Digital Eye Strain
Do your eyes hurt from staring at a computer all day? Are they dry and itchy? Do you suffer from loss of focus, blurry vision or fatigue? Headaches or neck pain? All these things are symptoms of digital eye strain.
Most of us spend the majority of our waking hours staring at digital screens, whether it's the computer at work, mobile phone, iPad, PlayStation… or just relaxing the old fashioned way in front of TV. All this screen time can be hard on your eyes and can lead to eye strain.
The most common symptoms of digital eye strain are:
- Sore tired eyes
- Dry eyes, itchy eyes
- Neck and shoulder pain
- Blurred vision
The two main culprits behind digital eye strain are exposure to blue light and glare from digital screens.
These days blue light is all around us. It exists naturally from the sun as well as artificial light sources, including digital screens like your smartphone, tablet, computer or TV. This blue light is a high energy light with short wavelengths and the downside of this artificial blue light is that it can bother our eyes.
Glare from digital screens can cause stress on our eyes and make our screen time uncomfortable. It’s the glare from the screens can make it harder for us to focus on the screens, placing stress on our eyes and contributing to digital eye strain.
Another reason you are tired
Blue light can also lead to other forms of fatigue beyond eyestrain. Blue light during the day is beneficial because it boosts attention, reaction times and mood. However at night, artificial blue light disrupts the circadian rhythm that causes the natural release of melatonin that helps us sleep. Because the blue light tricks our brain into believing it’s still daytime, falling asleep can be more difficult and we don’t sleep as deeply. Circadian disruption can also lead to other more serious side effects, including an increase in obesity and depression.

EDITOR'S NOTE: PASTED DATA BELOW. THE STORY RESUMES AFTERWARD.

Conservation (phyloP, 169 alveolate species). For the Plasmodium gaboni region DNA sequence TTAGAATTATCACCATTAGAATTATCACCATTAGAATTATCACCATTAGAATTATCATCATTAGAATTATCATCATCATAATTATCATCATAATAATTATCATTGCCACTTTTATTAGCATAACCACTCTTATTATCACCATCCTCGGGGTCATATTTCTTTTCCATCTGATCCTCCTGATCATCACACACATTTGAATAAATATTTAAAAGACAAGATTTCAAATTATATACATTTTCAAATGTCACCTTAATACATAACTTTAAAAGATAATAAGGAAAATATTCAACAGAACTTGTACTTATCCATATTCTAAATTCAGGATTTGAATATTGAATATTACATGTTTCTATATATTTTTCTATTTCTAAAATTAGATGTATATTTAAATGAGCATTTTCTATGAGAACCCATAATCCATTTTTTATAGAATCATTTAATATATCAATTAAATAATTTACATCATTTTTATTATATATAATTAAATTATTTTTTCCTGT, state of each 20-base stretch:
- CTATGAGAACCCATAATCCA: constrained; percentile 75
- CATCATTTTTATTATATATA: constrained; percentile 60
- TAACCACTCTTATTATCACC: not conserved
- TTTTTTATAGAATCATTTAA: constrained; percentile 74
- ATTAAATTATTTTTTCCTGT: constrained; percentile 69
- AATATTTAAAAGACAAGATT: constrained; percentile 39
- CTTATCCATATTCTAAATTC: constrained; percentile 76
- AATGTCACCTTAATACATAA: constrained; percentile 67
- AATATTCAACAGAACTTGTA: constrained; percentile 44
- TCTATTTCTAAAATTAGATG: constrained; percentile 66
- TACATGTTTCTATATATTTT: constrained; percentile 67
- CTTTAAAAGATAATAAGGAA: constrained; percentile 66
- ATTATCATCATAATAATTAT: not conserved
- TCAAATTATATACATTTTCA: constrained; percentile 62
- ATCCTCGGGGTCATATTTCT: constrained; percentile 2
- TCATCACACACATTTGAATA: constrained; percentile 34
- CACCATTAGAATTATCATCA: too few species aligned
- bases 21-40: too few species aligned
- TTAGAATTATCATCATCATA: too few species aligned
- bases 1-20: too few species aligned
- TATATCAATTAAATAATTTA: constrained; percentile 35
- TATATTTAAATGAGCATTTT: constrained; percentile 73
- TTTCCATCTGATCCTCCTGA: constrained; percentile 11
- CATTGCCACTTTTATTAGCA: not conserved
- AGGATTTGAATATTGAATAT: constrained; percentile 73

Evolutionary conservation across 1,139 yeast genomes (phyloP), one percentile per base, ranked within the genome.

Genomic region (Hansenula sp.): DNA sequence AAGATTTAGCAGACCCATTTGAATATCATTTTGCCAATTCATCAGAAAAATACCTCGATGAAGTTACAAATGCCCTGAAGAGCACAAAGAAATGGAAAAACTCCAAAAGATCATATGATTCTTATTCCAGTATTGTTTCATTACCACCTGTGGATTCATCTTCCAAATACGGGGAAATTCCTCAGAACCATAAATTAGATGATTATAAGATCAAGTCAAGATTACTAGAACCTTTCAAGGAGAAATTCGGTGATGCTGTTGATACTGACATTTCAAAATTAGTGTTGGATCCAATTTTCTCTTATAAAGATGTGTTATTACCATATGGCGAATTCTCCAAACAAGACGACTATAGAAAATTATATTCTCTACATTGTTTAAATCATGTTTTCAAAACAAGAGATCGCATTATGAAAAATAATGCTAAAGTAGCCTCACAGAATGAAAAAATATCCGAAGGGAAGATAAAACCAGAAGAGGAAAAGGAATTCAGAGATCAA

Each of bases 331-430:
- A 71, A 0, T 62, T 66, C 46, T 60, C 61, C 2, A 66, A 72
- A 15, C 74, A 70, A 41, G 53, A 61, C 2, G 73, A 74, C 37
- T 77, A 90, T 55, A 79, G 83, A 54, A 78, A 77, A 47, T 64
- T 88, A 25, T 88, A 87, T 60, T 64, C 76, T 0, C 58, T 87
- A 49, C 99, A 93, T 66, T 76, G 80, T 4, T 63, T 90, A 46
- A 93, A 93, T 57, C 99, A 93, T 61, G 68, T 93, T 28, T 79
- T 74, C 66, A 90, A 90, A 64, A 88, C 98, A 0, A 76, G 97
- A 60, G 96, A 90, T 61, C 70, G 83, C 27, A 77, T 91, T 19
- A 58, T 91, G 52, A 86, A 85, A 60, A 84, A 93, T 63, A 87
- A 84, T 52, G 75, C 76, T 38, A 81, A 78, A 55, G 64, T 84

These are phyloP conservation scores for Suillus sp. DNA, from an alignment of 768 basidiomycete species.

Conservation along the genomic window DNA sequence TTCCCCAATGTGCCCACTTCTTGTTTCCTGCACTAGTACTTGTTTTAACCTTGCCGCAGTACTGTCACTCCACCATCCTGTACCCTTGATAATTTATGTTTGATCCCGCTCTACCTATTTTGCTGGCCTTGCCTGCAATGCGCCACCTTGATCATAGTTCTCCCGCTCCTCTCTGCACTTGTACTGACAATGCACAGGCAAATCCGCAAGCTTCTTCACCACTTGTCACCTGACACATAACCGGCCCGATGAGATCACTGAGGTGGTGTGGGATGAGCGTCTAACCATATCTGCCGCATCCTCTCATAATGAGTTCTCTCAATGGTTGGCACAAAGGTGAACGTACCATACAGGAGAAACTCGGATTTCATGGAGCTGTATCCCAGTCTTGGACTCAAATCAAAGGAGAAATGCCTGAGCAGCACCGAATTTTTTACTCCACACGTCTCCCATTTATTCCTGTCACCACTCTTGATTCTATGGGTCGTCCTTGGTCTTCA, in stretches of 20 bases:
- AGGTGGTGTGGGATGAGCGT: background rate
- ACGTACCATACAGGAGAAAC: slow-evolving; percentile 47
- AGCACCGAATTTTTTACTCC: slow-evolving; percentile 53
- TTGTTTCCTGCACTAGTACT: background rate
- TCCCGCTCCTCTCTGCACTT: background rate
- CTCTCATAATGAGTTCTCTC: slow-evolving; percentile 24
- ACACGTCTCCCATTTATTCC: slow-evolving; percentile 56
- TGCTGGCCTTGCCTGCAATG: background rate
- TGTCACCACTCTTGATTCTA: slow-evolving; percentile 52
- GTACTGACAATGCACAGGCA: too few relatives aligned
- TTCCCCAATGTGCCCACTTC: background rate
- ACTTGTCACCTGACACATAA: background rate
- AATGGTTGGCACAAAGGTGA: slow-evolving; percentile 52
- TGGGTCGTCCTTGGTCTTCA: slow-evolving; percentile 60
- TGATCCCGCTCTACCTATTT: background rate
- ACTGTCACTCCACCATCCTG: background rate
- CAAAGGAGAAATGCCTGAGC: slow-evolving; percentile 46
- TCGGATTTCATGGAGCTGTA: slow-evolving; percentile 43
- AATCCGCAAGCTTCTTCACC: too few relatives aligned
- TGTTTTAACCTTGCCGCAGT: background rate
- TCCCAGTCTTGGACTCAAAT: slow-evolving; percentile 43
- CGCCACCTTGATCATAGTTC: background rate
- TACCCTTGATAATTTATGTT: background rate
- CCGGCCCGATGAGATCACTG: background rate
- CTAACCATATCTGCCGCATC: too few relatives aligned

There is a solution
There are a few ways to combat digital eye strain: In addition to our Baxter Blue glasses, we suggest you adopt the 20-20-20 rule which says that for every 20 minutes of screen time you should look at something 20 feet (6 meters) away for 20 seconds. Another great tip is to ensure you position yourself at arms distance from your screen. If symptoms persist we recommend seeking advice from an optometrist.